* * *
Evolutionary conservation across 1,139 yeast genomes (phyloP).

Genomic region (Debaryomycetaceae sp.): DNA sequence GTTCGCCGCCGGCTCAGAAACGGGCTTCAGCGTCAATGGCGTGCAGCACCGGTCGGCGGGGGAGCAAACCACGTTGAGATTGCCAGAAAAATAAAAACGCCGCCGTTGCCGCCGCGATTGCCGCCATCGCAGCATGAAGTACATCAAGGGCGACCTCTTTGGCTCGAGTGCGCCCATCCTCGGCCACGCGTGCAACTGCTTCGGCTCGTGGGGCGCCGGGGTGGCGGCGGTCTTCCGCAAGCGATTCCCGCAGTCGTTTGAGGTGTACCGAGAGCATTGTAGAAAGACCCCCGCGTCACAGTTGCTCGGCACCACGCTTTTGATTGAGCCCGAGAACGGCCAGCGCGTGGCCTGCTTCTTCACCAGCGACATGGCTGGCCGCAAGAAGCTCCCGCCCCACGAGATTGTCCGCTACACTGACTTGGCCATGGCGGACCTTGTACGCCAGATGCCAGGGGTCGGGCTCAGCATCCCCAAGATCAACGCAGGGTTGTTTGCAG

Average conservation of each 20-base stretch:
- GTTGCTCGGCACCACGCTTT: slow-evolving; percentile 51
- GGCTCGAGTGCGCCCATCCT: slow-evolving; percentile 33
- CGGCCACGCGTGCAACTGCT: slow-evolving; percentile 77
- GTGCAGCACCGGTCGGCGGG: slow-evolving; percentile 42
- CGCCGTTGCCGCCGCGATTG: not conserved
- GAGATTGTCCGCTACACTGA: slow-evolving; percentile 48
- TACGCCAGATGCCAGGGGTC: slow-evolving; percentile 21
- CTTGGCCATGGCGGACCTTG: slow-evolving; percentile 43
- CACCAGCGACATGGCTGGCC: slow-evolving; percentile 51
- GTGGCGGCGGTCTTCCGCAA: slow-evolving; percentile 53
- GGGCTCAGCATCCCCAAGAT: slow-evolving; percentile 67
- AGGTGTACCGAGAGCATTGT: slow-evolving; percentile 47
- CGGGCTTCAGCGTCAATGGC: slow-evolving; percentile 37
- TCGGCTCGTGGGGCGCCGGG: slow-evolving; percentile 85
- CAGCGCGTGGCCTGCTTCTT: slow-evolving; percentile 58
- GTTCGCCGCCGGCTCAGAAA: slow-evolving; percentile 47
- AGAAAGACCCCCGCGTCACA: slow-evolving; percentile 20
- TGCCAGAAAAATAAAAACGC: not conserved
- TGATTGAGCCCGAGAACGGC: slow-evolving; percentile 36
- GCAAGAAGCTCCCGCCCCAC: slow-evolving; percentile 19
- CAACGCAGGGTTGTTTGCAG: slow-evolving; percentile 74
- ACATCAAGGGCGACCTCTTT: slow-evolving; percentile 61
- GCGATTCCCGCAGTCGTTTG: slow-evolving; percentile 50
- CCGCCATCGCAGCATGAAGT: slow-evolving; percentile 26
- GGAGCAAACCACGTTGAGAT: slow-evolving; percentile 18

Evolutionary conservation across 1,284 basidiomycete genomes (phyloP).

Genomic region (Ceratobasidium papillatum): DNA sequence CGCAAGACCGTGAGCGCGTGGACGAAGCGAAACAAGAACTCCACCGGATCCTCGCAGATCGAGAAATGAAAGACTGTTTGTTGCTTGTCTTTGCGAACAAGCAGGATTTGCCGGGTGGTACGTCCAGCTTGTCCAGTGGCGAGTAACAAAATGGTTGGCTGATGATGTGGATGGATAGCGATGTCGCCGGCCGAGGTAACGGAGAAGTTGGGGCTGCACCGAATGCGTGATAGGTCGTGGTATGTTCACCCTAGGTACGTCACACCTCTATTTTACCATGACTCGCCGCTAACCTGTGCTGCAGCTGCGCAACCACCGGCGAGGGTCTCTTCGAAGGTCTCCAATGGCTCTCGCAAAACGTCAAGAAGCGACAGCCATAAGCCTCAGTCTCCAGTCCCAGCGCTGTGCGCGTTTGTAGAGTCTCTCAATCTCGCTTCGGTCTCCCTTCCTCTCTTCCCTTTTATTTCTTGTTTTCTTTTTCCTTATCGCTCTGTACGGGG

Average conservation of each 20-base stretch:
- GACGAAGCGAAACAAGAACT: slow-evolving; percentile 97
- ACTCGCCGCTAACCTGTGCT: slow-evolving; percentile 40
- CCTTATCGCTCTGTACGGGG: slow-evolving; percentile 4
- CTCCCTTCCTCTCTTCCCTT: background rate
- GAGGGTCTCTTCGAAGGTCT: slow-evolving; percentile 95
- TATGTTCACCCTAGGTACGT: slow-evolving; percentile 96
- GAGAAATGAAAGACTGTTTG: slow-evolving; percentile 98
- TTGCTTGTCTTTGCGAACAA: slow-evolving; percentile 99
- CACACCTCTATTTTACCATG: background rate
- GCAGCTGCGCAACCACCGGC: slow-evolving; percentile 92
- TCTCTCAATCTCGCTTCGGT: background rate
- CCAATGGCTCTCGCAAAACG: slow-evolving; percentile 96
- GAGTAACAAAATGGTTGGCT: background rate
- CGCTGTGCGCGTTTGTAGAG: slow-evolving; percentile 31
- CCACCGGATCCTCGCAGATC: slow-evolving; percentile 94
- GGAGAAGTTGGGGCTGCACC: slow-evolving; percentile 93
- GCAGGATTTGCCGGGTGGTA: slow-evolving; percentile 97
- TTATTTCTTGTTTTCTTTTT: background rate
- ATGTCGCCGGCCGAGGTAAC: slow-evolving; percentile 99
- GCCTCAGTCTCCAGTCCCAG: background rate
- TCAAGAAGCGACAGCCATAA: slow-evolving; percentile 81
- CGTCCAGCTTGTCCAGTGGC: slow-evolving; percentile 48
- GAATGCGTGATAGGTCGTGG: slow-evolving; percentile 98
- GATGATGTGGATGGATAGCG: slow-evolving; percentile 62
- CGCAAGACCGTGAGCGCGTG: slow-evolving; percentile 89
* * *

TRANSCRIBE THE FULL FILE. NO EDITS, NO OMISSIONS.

Evolutionary conservation across 1,139 yeast genomes (phyloP).

Genomic region (Debaryomycetaceae sp.): DNA sequence GTTCGCCGCCGGCTCAGAAACGGGCTTCAGCGTCAATGGCGTGCAGCACCGGTCGGCGGGGGAGCAAACCACGTTGAGATTGCCAGAAAAATAAAAACGCCGCCGTTGCCGCCGCGATTGCCGCCATCGCAGCATGAAGTACATCAAGGGCGACCTCTTTGGCTCGAGTGCGCCCATCCTCGGCCACGCGTGCAACTGCTTCGGCTCGTGGGGCGCCGGGGTGGCGGCGGTCTTCCGCAAGCGATTCCCGCAGTCGTTTGAGGTGTACCGAGAGCATTGTAGAAAGACCCCCGCGTCACAGTTGCTCGGCACCACGCTTTTGATTGAGCCCGAGAACGGCCAGCGCGTGGCCTGCTTCTTCACCAGCGACATGGCTGGCCGCAAGAAGCTCCCGCCCCACGAGATTGTCCGCTACACTGACTTGGCCATGGCGGACCTTGTACGCCAGATGCCAGGGGTCGGGCTCAGCATCCCCAAGATCAACGCAGGGTTGTTTGCAG

Average conservation of each 20-base stretch:
- GTTGCTCGGCACCACGCTTT: slow-evolving; percentile 51
- GGCTCGAGTGCGCCCATCCT: slow-evolving; percentile 33
- CGGCCACGCGTGCAACTGCT: slow-evolving; percentile 77
- GTGCAGCACCGGTCGGCGGG: slow-evolving; percentile 42
- CGCCGTTGCCGCCGCGATTG: not conserved
- GAGATTGTCCGCTACACTGA: slow-evolving; percentile 48
- TACGCCAGATGCCAGGGGTC: slow-evolving; percentile 21
- CTTGGCCATGGCGGACCTTG: slow-evolving; percentile 43
- CACCAGCGACATGGCTGGCC: slow-evolving; percentile 51
- GTGGCGGCGGTCTTCCGCAA: slow-evolving; percentile 53
- GGGCTCAGCATCCCCAAGAT: slow-evolving; percentile 67
- AGGTGTACCGAGAGCATTGT: slow-evolving; percentile 47
- CGGGCTTCAGCGTCAATGGC: slow-evolving; percentile 37
- TCGGCTCGTGGGGCGCCGGG: slow-evolving; percentile 85
- CAGCGCGTGGCCTGCTTCTT: slow-evolving; percentile 58
- GTTCGCCGCCGGCTCAGAAA: slow-evolving; percentile 47
- AGAAAGACCCCCGCGTCACA: slow-evolving; percentile 20
- TGCCAGAAAAATAAAAACGC: not conserved
- TGATTGAGCCCGAGAACGGC: slow-evolving; percentile 36
- GCAAGAAGCTCCCGCCCCAC: slow-evolving; percentile 19
- CAACGCAGGGTTGTTTGCAG: slow-evolving; percentile 74
- ACATCAAGGGCGACCTCTTT: slow-evolving; percentile 61
- GCGATTCCCGCAGTCGTTTG: slow-evolving; percentile 50
- CCGCCATCGCAGCATGAAGT: slow-evolving; percentile 26
- GGAGCAAACCACGTTGAGAT: slow-evolving; percentile 18

Evolutionary conservation across 1,284 basidiomycete genomes (phyloP).

Genomic region (Ceratobasidium papillatum): DNA sequence CGCAAGACCGTGAGCGCGTGGACGAAGCGAAACAAGAACTCCACCGGATCCTCGCAGATCGAGAAATGAAAGACTGTTTGTTGCTTGTCTTTGCGAACAAGCAGGATTTGCCGGGTGGTACGTCCAGCTTGTCCAGTGGCGAGTAACAAAATGGTTGGCTGATGATGTGGATGGATAGCGATGTCGCCGGCCGAGGTAACGGAGAAGTTGGGGCTGCACCGAATGCGTGATAGGTCGTGGTATGTTCACCCTAGGTACGTCACACCTCTATTTTACCATGACTCGCCGCTAACCTGTGCTGCAGCTGCGCAACCACCGGCGAGGGTCTCTTCGAAGGTCTCCAATGGCTCTCGCAAAACGTCAAGAAGCGACAGCCATAAGCCTCAGTCTCCAGTCCCAGCGCTGTGCGCGTTTGTAGAGTCTCTCAATCTCGCTTCGGTCTCCCTTCCTCTCTTCCCTTTTATTTCTTGTTTTCTTTTTCCTTATCGCTCTGTACGGGG

Average conservation of each 20-base stretch:
- GACGAAGCGAAACAAGAACT: slow-evolving; percentile 97
- ACTCGCCGCTAACCTGTGCT: slow-evolving; percentile 40
- CCTTATCGCTCTGTACGGGG: slow-evolving; percentile 4
- CTCCCTTCCTCTCTTCCCTT: background rate
- GAGGGTCTCTTCGAAGGTCT: slow-evolving; percentile 95
- TATGTTCACCCTAGGTACGT: slow-evolving; percentile 96
- GAGAAATGAAAGACTGTTTG: slow-evolving; percentile 98
- TTGCTTGTCTTTGCGAACAA: slow-evolving; percentile 99
- CACACCTCTATTTTACCATG: background rate
- GCAGCTGCGCAACCACCGGC: slow-evolving; percentile 92
- TCTCTCAATCTCGCTTCGGT: background rate
- CCAATGGCTCTCGCAAAACG: slow-evolving; percentile 96
- GAGTAACAAAATGGTTGGCT: background rate
- CGCTGTGCGCGTTTGTAGAG: slow-evolving; percentile 31
- CCACCGGATCCTCGCAGATC: slow-evolving; percentile 94
- GGAGAAGTTGGGGCTGCACC: slow-evolving; percentile 93
- GCAGGATTTGCCGGGTGGTA: slow-evolving; percentile 97
- TTATTTCTTGTTTTCTTTTT: background rate
- ATGTCGCCGGCCGAGGTAAC: slow-evolving; percentile 99
- GCCTCAGTCTCCAGTCCCAG: background rate
- TCAAGAAGCGACAGCCATAA: slow-evolving; percentile 81
- CGTCCAGCTTGTCCAGTGGC: slow-evolving; percentile 48
- GAATGCGTGATAGGTCGTGG: slow-evolving; percentile 98
- GATGATGTGGATGGATAGCG: slow-evolving; percentile 62
- CGCAAGACCGTGAGCGCGTG: slow-evolving; percentile 89